Now... THAT's An Airlift! Super Stallions Head To 5th Fleet Area of Operations | Aero-News Network
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Sun, Sep 30, 2007

Now... THAT's An Airlift! Super Stallions Head To 5th Fleet Area of Operations

Super Stallions Serviced, Airlifted to U.S. 5th Fleet Area of Operations

After six months of intensive work to ensure flawless operation, Fleet Readiness Center Southwest (FRCSW) recently did what it does best: returned two mission-ready Marine Corps CH-53Es Super Stallion helicopters directly to the U.S. 5th Fleet area of operations in support of the Global War on Terrorism.

The two helicopters were flown directly to the Middle East via an Air Force C-5A Galaxy transport aircraft following their overhaul at FRCSW. As these aircraft were delivered, two more CH-53Es were dropped off at Naval Air Station North Island for service.

Ron Cobb, FRCSW Airframes Branch deputy product manager, said work on the aircraft included fuselage frame structure repair; replacing the skin, transition bulkhead, and cockpit floorboard; accessory changes for structural enhancements, KAPTON electrical wiring upgrade, and corrosion repair throughout the fuselage.

Scheduler Matt Stanley, a hub scheduler on the CH-53 Production line, said the Super Stallions went through an integrated maintenance program. “We do depot-level work on them like major structural repairs, and we’ll usually have them for about six months. And while they’re here, we’ll also perform the organizational-level work (routine maintenance) which is ordinarily done at the squadrons. So, we encompass all of it. Then they’ll go back out in the fleet for 48 months, making a complete 54-month cycle,” he said.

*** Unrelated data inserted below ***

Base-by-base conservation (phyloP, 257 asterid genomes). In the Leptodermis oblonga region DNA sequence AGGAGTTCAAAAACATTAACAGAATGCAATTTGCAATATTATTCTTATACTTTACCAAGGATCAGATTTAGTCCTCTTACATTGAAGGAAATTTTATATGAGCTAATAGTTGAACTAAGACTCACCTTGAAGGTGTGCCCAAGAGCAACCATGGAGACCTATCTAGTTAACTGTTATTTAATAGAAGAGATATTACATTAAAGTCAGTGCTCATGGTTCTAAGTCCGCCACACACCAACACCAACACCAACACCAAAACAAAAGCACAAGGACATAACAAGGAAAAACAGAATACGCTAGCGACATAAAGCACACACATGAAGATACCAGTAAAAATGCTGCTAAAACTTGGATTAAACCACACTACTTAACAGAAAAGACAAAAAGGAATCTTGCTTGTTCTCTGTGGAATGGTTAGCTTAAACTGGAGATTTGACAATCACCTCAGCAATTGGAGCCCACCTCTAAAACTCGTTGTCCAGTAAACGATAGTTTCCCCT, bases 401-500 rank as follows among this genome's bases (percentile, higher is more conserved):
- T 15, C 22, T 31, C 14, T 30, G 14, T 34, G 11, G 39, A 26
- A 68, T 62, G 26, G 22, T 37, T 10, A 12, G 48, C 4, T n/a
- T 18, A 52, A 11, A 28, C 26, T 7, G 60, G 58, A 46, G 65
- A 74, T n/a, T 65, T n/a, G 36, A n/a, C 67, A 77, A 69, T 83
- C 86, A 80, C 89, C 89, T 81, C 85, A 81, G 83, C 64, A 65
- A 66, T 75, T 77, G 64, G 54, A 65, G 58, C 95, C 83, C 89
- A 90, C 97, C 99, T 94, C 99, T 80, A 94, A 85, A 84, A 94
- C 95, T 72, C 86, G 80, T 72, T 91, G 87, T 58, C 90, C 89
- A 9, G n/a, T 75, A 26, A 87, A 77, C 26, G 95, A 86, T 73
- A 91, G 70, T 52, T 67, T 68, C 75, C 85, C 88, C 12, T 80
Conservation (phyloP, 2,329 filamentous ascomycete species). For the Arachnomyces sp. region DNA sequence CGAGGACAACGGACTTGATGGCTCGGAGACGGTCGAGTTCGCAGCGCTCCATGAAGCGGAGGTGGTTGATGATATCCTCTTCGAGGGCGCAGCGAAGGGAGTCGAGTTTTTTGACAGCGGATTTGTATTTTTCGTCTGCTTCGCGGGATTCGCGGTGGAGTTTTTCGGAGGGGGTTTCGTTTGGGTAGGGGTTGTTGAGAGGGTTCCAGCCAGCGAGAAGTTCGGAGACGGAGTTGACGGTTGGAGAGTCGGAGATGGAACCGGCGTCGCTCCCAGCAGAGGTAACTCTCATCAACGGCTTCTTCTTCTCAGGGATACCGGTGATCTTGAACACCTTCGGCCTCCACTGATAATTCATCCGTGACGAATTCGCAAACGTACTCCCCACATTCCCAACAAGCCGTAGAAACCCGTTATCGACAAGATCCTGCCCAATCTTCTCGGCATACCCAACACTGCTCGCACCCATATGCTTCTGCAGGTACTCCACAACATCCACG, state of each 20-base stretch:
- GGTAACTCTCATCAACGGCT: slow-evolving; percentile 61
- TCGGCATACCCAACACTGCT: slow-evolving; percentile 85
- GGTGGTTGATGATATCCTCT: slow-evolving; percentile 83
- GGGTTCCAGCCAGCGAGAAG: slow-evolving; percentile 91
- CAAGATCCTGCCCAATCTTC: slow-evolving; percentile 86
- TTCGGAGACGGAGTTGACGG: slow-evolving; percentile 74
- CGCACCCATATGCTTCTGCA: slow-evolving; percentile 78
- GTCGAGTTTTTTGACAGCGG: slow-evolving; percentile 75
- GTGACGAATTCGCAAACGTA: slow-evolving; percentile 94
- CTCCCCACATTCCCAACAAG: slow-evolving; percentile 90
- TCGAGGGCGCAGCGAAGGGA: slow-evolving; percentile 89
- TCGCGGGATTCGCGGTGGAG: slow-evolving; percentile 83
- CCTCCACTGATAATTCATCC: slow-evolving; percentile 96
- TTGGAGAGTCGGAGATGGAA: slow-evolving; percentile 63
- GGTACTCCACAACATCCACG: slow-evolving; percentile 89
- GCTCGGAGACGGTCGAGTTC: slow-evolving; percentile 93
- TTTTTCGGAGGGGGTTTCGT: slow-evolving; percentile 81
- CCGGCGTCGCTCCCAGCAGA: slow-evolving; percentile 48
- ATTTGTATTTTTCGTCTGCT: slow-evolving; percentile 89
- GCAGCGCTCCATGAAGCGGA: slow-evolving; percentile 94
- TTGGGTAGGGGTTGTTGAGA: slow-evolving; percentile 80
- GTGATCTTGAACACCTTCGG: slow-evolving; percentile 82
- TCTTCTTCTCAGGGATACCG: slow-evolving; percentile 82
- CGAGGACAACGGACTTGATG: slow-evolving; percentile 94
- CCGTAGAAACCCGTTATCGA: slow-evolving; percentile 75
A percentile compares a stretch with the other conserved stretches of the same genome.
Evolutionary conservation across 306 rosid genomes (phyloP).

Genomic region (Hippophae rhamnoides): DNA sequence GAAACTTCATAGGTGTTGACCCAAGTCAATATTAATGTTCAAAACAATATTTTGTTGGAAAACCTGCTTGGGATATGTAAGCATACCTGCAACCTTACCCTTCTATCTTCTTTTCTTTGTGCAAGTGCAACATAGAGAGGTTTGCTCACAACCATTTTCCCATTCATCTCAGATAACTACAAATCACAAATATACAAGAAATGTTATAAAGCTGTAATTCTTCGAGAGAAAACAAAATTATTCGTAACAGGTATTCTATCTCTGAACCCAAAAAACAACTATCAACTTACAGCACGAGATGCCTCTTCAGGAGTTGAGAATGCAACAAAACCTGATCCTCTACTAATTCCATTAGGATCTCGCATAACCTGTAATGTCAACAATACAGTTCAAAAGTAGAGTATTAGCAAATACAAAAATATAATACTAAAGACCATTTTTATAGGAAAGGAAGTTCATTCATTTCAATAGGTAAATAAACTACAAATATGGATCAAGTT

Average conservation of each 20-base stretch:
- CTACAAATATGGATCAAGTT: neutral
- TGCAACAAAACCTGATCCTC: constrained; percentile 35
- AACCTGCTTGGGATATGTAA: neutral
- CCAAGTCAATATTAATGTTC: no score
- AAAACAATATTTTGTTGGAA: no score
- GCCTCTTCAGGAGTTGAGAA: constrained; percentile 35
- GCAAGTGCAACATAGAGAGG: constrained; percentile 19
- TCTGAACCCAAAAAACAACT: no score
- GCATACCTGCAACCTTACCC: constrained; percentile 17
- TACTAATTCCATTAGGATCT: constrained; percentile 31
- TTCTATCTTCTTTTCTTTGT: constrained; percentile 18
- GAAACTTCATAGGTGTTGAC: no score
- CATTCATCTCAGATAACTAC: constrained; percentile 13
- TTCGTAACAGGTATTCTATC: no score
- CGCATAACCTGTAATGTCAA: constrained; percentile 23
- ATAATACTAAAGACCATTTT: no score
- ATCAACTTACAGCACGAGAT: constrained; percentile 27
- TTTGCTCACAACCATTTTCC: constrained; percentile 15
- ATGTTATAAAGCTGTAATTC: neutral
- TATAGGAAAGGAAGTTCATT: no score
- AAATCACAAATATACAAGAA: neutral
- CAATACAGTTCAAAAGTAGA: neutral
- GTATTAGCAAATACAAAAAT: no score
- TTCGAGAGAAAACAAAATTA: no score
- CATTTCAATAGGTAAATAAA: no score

When preparing the aircraft for overseas flight, a total of six personnel (military and civilians) perform shipment preparations and usually take two and a half days per aircraft, Stanley noted.

“Marines from (Marine Corps Air Station) Miramar have provided most of the manpower. We have assisted by putting the helos in the hangars and running the overhead crane and things like that,” he said.

Primary components of the aircraft that are removed for shipment include: the main rotor and tail rotor blades; the main rotor head; the tail rotor gearbox assembly; the external fuel tanks and bat wings (a fearing assembly). The components are bundled to the body, while the main rotor is shipped on a separate pallet.

Re-assembling a CH-53 may take up to two weeks – considerably longer than the two and a half days it took to prepare it for shipping, Stanley was quick to note.

“Taking something apart is usually easier than putting it back together. As a result of having to put the larger pieces back on it, they (assemblers) will have to do a complete ground check and a functional flight check which will involve testing all the systems and the performance of the aircraft,” he said.

Stanley said the two Super Stallions were the first helicopters that FRCSW overhauled and returned directly to the 5th Fleet.

“We will induct ten CH-53Es for fiscal year 2007. For fiscal year 2008, we will induct 13. So, we’re adjusting our resources and manpower to meet the increasing tempo of our work to service the customer,” said Stanley.

FMI: www.navair.navy.mil

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